Featured Article from Software Monetization
Monetizing Software: Four Ways New Licensing Approaches Can Serve Vendors and Users
The world of software has changed dramatically and the pace of this revolution is only accelerating. There are three issues causing such disruption: Vendors are looking for the predictable revenue streams that come from subscription and usage-based pricing; customers are looking to get out from under onerous CAPEX expenses; and the cloud is requiring new ways of licensing and paying for software.
This is a terrific opportunity for savvy vendors who want to monetize their software and at the same time better serve customers.
Amy Konary, an analyst with IDC (News - Alert), sees these changes first hand, “New licensing models are being developed in response to software industry shifts toward subscription, Software as a Service (SaaS (News - Alert)), virtualization, concurrent user licensing, usage-based licensing and cloud computing. These models push the limits of licensing and billing systems that were built to support the software business as it existed a decade ago,” she argues.
These changes require new technology that can deploy software based on hardware or geography, can closely track use and can track “when it’s hard to determine which hardware resources are being used and for how long,” Konary believes.
Adding to the mix is the fact that every end user these days has roughly three devices, and wishes to access software from all of them.
SafeNet has long been on the forefront of protecting intellectual property and safely licensing software. In the white paper, ‘The Four Cornerstones of a Comprehensive Software Monetization Strategy’ the company offers a step-by-step approach to properly pricing, licensing and serving up software.
The paper, aimed at software publishers, analyzes how vendors can make more money by taking a whole new approach to customer enablement, licensing and entitlement management.
Many are already doing so. In fact last year 57% of the top 100 software vendors had subscription programs, and 16% of those got more than half their revenue from subscriptions, says Konary.
Subscriptions are just one approach. “As technology and delivery models have evolved, it has become strategically and operationally more complex for software vendors to provide their software in the many ways that customers prefer to purchase – subscription, freemium, use-based, feature-based, or any combination of these and more. Software pricing, packaging and licensing have become more complicated,” SafeNet argues. “Software publishers must be able to easily and effectively package, control, track, and manage their offerings. It is these four cornerstones which lay the foundation for an effective software monetization strategy.”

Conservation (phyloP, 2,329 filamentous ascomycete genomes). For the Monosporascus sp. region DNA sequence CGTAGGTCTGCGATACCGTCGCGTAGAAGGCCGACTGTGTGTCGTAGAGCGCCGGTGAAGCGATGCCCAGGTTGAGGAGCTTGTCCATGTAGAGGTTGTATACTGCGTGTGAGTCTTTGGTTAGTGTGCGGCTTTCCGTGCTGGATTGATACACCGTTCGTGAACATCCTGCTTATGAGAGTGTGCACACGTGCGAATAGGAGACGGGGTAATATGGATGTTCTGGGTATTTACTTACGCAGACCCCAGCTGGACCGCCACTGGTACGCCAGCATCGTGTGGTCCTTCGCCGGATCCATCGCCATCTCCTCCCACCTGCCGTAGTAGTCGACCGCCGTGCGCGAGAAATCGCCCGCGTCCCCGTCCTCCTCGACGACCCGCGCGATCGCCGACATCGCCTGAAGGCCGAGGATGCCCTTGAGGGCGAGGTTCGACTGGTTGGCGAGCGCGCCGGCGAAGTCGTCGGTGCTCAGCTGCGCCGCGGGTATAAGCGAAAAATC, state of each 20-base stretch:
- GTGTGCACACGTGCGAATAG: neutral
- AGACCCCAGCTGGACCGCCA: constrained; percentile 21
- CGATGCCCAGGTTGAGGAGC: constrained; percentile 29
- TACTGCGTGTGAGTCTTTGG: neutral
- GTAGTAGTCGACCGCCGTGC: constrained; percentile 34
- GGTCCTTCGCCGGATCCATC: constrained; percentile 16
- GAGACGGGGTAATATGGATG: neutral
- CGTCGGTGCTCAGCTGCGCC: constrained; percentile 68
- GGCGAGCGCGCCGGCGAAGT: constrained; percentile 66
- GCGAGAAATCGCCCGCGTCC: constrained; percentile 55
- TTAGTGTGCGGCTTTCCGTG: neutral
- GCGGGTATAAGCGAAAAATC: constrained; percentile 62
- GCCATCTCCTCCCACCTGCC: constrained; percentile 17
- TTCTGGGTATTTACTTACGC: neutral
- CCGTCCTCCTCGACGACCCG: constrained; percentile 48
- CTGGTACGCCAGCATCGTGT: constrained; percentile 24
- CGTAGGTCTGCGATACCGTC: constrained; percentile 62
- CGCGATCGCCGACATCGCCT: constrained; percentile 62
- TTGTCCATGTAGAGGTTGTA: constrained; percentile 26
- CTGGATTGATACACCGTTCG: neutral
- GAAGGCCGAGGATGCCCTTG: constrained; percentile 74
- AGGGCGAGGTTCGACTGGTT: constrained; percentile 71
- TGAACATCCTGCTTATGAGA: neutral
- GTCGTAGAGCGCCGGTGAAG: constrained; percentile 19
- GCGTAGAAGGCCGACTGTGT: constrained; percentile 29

SafeNet believes there are four pieces to the monetization puzzle. But what does SafeNet mean by monetization? Konary knows for sure, “Software monetization is really the business of software, and how software developers and software companies can go about monetizing the great products they bring to market. But also beyond that, the relationships they have with customers, the benefits the customers get out of the software. It is not just about shipping units any more, it is about building relationships and enabling customers to have positive experiences,” Konary explains. “There are lots of opportunities that creates in terms of monetizing software. The selling units work in some situations, and in other situations it is incompatible with how the customer values the software product and how the software provider themselves values what they are bringing to the table. The issue is looking holistically not just at what software is, but what it does.”
The Four Pillars
Packaging is one factor in the monetization equation. The cloud changes how software can be packaged. But the software needn’t be in the cloud to have cloud-powered licensing features such as usage-based pricing and tracking or subscription pricing.
“When you boil it down, software packaging really focuses on addressing three things: the what, the how, and the how much.
- WHAT aspects of my offering does the customer want or need access to?
- HOW does this customer need or prefer to pay for my product or service?
- HOW MUCH does this customer perceive the value added by my product or service to be?”
These questions are important, but just as critical is using tools that allow you to create an offering that meets the criteria you’ve come up with. You may need to track usage, or you may want to offer just a select set of features, delivering a range of versions of your product, from low-end to premium.
This and more can be handled by something called “feature-level authorization” where you can mix and match to come up with an array of packaging options.
The Control Factor
Next up is control. This is how you actually get paid for all the unique packages and approaches you’ve come up with. “All of the creative pricing and packaging in the world won’t get you anywhere if you have no way to: a) ensure payment for products or services rendered; and b) protect your intellectual property from tampering or reverse engineering,” SafeNet said.
Part of this is tracking, controlling and ultimately charging for usage. And this control technology is also how one prevents software piracy.
An adjacent issue is tracking. Once you set usage guidelines, they need to be enforced and this requires tracking. And for volume software publishers, this tracking must be automated.
The final piece of the puzzle is managing. “It is critical that all the systems put in place to help effectively price, package, bill for, and manage your product offerings not only integrate easily with each other, but are simple and easy to use for both internal and external stakeholders,” SafeNet concludes.
Edited by Peter Bernstein
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